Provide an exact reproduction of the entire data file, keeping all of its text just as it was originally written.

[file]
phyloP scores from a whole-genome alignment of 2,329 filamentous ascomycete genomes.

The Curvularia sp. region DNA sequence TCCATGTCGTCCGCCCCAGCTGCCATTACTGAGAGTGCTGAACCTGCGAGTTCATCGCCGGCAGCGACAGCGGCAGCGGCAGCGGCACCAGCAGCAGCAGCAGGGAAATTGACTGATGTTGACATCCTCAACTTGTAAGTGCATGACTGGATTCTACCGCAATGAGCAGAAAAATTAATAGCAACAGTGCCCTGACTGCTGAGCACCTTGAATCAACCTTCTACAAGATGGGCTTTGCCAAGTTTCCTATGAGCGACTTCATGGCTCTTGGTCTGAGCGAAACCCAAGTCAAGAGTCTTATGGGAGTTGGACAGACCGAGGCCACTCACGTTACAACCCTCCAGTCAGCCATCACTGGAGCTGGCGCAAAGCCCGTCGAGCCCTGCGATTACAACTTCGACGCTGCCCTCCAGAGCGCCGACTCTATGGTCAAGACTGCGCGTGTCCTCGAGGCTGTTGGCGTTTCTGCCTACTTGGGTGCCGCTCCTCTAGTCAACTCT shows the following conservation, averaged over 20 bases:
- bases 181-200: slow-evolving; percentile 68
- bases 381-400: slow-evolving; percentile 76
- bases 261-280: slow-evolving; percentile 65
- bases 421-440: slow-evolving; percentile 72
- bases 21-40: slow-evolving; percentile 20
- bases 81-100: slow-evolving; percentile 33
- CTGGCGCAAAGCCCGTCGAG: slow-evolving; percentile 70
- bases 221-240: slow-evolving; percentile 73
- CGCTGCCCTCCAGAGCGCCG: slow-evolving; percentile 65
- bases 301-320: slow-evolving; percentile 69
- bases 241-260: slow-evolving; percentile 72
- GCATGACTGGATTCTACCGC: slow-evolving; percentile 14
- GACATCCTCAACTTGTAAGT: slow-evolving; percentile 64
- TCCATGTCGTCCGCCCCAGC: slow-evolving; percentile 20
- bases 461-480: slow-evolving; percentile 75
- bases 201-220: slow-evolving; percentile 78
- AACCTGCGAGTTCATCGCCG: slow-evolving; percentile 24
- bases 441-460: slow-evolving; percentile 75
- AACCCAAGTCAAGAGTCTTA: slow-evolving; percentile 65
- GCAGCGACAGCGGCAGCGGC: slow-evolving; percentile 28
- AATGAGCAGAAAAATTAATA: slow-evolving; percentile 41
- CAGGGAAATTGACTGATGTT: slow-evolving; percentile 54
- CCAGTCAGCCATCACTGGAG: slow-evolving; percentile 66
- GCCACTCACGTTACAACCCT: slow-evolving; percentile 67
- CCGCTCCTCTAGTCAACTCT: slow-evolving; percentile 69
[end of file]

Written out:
phyloP scores from a whole-genome alignment of 2,329 filamentous ascomycete genomes.

The Curvularia sp. region DNA sequence TCCATGTCGTCCGCCCCAGCTGCCATTACTGAGAGTGCTGAACCTGCGAGTTCATCGCCGGCAGCGACAGCGGCAGCGGCAGCGGCACCAGCAGCAGCAGCAGGGAAATTGACTGATGTTGACATCCTCAACTTGTAAGTGCATGACTGGATTCTACCGCAATGAGCAGAAAAATTAATAGCAACAGTGCCCTGACTGCTGAGCACCTTGAATCAACCTTCTACAAGATGGGCTTTGCCAAGTTTCCTATGAGCGACTTCATGGCTCTTGGTCTGAGCGAAACCCAAGTCAAGAGTCTTATGGGAGTTGGACAGACCGAGGCCACTCACGTTACAACCCTCCAGTCAGCCATCACTGGAGCTGGCGCAAAGCCCGTCGAGCCCTGCGATTACAACTTCGACGCTGCCCTCCAGAGCGCCGACTCTATGGTCAAGACTGCGCGTGTCCTCGAGGCTGTTGGCGTTTCTGCCTACTTGGGTGCCGCTCCTCTAGTCAACTCT shows the following conservation, averaged over 20 bases:
- bases 181-200: slow-evolving; percentile 68
- bases 381-400: slow-evolving; percentile 76
- bases 261-280: slow-evolving; percentile 65
- bases 421-440: slow-evolving; percentile 72
- bases 21-40: slow-evolving; percentile 20
- bases 81-100: slow-evolving; percentile 33
- CTGGCGCAAAGCCCGTCGAG: slow-evolving; percentile 70
- bases 221-240: slow-evolving; percentile 73
- CGCTGCCCTCCAGAGCGCCG: slow-evolving; percentile 65
- bases 301-320: slow-evolving; percentile 69
- bases 241-260: slow-evolving; percentile 72
- GCATGACTGGATTCTACCGC: slow-evolving; percentile 14
- GACATCCTCAACTTGTAAGT: slow-evolving; percentile 64
- TCCATGTCGTCCGCCCCAGC: slow-evolving; percentile 20
- bases 461-480: slow-evolving; percentile 75
- bases 201-220: slow-evolving; percentile 78
- AACCTGCGAGTTCATCGCCG: slow-evolving; percentile 24
- bases 441-460: slow-evolving; percentile 75
- AACCCAAGTCAAGAGTCTTA: slow-evolving; percentile 65
- GCAGCGACAGCGGCAGCGGC: slow-evolving; percentile 28
- AATGAGCAGAAAAATTAATA: slow-evolving; percentile 41
- CAGGGAAATTGACTGATGTT: slow-evolving; percentile 54
- CCAGTCAGCCATCACTGGAG: slow-evolving; percentile 66
- GCCACTCACGTTACAACCCT: slow-evolving; percentile 67
- CCGCTCCTCTAGTCAACTCT: slow-evolving; percentile 69